uploads///coal production

How Coal Production Changed during the Week Ended September 10

By

Aug. 18 2020, Updated 9:32 a.m. ET

Weekly coal production

According to EIA (U.S. Energy Information Administration) estimates, US coal shipments fell to 15.1 million short tons during the week ended September 10, 2016. This production estimate is nearly 6.2% lower than last week’s production estimate of 16.1 million short tons and 14.5% lower than the comparable week in 2015.

Of the total estimated shipments, 3.5 million short tons were estimated to come from the Appalachian region, 2.8 million from the Interior region, and the remaining 8.8 million from the Western region. Among the major coal-producing regions, the Interior region saw a major fall in coal production on a week-over-week basis.

Article continues below advertisement

Why is this coal shipment indicator important?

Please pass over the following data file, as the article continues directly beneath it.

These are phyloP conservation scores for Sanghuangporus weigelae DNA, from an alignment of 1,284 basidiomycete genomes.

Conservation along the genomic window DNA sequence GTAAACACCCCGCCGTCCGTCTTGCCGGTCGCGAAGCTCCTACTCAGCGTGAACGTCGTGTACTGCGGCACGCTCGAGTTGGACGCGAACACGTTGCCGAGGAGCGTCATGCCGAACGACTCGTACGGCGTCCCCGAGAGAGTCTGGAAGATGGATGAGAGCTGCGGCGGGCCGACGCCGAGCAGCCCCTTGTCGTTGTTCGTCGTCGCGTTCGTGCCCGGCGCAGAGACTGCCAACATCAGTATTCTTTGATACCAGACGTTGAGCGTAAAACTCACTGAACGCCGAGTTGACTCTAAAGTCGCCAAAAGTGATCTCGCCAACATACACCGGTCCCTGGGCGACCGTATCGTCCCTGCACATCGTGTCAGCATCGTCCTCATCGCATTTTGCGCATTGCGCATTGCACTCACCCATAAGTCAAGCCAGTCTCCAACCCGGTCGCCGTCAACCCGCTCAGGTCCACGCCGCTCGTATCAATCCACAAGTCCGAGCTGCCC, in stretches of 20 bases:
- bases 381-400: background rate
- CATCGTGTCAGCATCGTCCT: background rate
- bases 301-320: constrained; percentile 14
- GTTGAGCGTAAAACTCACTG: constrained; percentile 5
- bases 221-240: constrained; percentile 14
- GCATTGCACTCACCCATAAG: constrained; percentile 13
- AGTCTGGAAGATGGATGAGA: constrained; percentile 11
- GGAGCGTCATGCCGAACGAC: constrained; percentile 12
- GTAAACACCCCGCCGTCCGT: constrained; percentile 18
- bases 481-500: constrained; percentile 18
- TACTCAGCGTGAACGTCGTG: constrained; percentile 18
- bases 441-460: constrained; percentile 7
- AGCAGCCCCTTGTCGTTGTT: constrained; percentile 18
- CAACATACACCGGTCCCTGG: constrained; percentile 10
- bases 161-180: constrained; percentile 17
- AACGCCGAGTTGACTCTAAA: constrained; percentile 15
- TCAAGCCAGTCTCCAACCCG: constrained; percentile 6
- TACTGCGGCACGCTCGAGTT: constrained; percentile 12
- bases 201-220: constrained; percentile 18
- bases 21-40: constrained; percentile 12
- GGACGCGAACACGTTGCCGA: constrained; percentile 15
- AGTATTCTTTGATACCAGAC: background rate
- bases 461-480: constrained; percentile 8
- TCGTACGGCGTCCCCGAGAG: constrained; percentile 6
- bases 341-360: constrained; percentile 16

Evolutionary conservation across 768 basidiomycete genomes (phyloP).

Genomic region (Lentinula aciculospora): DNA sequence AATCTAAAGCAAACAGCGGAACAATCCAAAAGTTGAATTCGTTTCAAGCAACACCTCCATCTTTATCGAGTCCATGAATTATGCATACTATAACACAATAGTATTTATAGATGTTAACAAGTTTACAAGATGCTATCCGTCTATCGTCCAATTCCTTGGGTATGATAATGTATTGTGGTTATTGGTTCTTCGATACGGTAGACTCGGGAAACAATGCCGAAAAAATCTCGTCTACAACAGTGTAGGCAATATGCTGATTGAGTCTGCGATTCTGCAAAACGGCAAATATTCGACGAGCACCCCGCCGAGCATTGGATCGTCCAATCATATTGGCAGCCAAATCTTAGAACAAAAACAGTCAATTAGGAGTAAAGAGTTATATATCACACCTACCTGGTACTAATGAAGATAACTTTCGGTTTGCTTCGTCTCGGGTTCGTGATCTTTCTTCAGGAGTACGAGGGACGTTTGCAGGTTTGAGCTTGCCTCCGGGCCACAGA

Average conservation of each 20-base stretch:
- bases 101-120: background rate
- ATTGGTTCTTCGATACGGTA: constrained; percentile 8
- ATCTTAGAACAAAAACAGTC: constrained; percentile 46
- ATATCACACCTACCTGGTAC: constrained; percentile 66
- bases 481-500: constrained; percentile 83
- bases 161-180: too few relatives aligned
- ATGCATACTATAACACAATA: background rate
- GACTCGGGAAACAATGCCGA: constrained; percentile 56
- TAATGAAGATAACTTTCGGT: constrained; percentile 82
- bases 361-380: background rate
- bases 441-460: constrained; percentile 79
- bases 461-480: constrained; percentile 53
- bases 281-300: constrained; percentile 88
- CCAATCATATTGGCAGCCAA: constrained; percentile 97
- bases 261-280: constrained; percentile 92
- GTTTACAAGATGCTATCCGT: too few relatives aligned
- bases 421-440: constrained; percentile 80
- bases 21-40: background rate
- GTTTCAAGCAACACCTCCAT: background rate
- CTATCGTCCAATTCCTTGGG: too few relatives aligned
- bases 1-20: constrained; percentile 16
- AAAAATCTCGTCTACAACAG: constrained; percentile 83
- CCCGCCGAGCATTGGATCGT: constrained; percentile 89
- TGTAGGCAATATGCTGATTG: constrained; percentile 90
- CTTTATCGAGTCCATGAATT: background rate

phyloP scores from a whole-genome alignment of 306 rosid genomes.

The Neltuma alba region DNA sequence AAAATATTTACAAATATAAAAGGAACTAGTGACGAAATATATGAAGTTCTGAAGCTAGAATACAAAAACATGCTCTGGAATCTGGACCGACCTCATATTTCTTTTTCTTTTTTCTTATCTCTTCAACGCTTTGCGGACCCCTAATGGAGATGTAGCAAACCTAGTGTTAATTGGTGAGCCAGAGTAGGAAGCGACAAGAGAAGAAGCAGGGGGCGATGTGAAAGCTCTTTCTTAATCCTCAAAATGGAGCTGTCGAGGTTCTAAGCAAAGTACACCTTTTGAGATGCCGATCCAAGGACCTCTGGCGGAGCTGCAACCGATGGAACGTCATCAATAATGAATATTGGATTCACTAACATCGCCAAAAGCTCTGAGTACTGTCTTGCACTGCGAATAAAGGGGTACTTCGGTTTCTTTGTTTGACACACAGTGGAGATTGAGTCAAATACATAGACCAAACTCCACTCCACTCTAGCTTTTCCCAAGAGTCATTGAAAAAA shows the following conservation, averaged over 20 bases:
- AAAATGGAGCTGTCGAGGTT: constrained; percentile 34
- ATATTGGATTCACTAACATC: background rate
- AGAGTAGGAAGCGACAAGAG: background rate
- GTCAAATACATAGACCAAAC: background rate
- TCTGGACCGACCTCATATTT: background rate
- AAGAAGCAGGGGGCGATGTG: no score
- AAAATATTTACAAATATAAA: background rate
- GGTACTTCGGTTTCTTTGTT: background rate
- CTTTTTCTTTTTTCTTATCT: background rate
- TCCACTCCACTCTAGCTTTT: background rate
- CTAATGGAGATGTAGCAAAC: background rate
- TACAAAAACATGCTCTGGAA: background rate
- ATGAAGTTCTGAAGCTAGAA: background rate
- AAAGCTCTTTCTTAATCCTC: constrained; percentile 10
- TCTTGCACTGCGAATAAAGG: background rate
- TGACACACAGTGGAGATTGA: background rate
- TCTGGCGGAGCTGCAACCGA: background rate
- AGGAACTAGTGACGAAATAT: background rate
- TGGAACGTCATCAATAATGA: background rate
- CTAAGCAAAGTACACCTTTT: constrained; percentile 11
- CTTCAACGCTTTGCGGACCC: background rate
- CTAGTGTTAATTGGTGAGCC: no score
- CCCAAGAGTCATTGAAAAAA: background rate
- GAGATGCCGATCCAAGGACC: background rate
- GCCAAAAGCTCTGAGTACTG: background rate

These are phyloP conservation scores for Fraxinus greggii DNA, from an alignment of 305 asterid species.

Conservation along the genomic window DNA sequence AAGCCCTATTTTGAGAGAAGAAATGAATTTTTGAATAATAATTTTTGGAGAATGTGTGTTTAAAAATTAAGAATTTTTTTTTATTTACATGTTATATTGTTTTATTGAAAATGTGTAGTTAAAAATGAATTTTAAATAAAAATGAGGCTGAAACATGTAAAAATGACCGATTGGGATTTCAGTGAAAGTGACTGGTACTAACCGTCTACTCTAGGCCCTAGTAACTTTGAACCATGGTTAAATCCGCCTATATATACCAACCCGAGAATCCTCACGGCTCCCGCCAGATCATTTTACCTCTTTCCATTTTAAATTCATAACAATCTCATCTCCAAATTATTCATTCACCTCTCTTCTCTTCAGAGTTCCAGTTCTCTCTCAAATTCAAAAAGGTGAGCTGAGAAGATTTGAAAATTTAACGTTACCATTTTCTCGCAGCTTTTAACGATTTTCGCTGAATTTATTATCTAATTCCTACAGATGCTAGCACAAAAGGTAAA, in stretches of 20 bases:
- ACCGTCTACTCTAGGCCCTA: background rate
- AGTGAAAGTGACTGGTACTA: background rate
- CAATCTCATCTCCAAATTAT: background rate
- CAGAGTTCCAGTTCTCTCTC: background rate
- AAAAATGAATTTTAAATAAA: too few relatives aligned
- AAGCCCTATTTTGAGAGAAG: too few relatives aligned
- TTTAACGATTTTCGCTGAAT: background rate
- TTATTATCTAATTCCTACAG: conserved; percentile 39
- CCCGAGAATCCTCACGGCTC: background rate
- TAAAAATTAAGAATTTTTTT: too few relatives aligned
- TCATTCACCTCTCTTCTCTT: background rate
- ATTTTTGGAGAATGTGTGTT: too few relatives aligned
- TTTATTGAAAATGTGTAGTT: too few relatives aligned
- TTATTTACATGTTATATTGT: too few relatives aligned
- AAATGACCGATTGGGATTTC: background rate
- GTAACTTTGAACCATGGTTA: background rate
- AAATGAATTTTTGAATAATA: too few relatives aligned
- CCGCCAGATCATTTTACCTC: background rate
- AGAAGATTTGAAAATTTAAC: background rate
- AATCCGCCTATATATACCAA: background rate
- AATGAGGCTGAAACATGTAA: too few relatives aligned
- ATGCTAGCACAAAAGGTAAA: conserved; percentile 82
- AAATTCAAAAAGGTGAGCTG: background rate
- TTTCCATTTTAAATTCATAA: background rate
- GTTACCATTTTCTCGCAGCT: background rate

Every week, the EIA publishes shipment data based on coal railcar loadings. Coal is an important commodity for railroad companies such as Union Pacific (UNP) and CSX (CSX). However, coal’s importance in freight has been falling due to the emergence of shale oil. It’s also been falling due to competition from other commodities and the reduced propensity of utilities (XLU) to stock coal.

More importantly, coal producers mine coal based on demand, so coal shipments mirror production over the long term. In this sense, a sustained rise or fall in coal shipments over a few weeks compared to the previous year is a significant indicator for coal producers (KOL). These producers include Peabody Energy (BTUUQ), Alliance Resource Partners (ARLP), Arch Coal (ACIIQ), and Cloud Peak Energy (CLD). However, there could be some deviations in the short term.

Key takeaways from the state of coal shipments

It’s important to remember that shipments are a function of demand and other factors such as rail availability and competition from other commodities. In this sense, weekly coal shipment data can be misleading. Apart from genuine demand-side issues, factors such as railcars not being available, bad weather, and supply issues can distort the data.

Advertisement

More From Market Realist